Sunrisers Hyderabad's new skipper Kane Williamson has come out in support of disgraced Australian batsman David Warner who has been given a 12-month ban for the whole ‘Sandpapergate’ incident in the Newlands Test. Williamson has also added that Warner will have to learn from his mistake and move on.
One of the darkest weeks in the Australian cricket seems to have ended as Cricket Australia handed out 12-month bans to skipper Steven Smith and vice-captain David Warner, while youngster Cameron Bancroft was handed a 9-month ban by Australian authorities. Only time will tell how the trio will be integrated back into the national setup and if they are ever forgiven by cricket-lovers the world over.
However, newly appointed Sunrisers Hyderabad skipper Kane Williamson has voiced his support for former teammate David Warner who was heralded as the mastermind behind the whole ball-tampering incident. Williamson has said that Warner is not a bad guy by any means, he was just someone who made a mistake.
“He’s not a bad person by any means. Through what’s eventuated in recent times, there’s been a lot of emotion and energy pointed at certain players which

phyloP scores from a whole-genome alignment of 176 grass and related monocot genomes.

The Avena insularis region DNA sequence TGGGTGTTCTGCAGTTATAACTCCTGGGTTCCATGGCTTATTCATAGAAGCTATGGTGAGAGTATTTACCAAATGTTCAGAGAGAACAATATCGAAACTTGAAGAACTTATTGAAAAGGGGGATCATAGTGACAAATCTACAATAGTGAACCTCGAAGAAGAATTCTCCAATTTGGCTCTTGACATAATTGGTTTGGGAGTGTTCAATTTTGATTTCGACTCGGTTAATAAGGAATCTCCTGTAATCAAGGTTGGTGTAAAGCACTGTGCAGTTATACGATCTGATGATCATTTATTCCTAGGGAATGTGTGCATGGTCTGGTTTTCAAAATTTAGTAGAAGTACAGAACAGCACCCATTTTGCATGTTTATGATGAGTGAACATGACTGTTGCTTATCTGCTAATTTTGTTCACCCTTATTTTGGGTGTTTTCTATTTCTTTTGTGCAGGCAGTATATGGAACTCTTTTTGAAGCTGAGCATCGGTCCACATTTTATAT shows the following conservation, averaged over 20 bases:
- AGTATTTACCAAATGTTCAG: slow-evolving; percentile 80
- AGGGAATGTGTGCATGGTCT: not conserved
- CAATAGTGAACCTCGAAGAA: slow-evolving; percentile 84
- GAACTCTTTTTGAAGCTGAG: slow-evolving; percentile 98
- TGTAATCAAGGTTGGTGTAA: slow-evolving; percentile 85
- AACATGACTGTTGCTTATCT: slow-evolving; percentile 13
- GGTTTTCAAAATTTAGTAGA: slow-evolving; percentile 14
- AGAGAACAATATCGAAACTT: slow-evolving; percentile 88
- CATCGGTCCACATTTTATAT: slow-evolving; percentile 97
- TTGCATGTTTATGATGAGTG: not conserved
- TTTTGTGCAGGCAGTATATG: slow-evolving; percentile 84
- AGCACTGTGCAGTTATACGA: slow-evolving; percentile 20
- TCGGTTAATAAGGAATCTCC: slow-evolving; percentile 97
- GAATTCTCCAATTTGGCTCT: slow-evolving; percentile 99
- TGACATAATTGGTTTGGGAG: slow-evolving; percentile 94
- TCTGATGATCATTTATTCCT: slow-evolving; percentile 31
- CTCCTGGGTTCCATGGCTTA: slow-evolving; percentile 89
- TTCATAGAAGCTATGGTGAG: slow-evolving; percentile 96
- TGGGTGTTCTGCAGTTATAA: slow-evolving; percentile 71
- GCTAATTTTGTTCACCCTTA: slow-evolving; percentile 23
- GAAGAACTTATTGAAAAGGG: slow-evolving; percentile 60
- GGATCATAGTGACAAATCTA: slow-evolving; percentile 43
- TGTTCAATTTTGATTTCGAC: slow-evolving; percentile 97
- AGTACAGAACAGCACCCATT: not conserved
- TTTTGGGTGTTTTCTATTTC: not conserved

“It will blow over in time, but it’s grown and grown and, like I say, he’s not a bad guy. He’s made a mistake and certainly admitted that and they are disappointed with that action."
Williamson who was recently appointed the captain of IPL outfit Sunrisers Hyderabad, after Warner and Smith were banned from this edition of the tournament, suggested that it was important for the left-handed opener to learn from his mistake and move on.
“Warner and Smith will have to take the strong punishment and move on. You always learn from tough lessons and I’m sure they’ll do that. But it is a shame that two fantastic, world-class players have made a mistake,” added Williamson.
The Kiwis have been regarded as one of the most sporting teams in the recent decade and are rarely involved in such controversies. Williamson was quick to point out that the Black Caps make a conscious effort to uphold the values and ethics of the sport of cricket every time they step onto the pitch.
“For us, it’s about how we want to play the game, that’s important to us. It’s been part of our environment for some time and we want to maintain that,”
“We believe it suits us as people and so we want to commit to that, play as hard and well as we can on the park, but at the end of the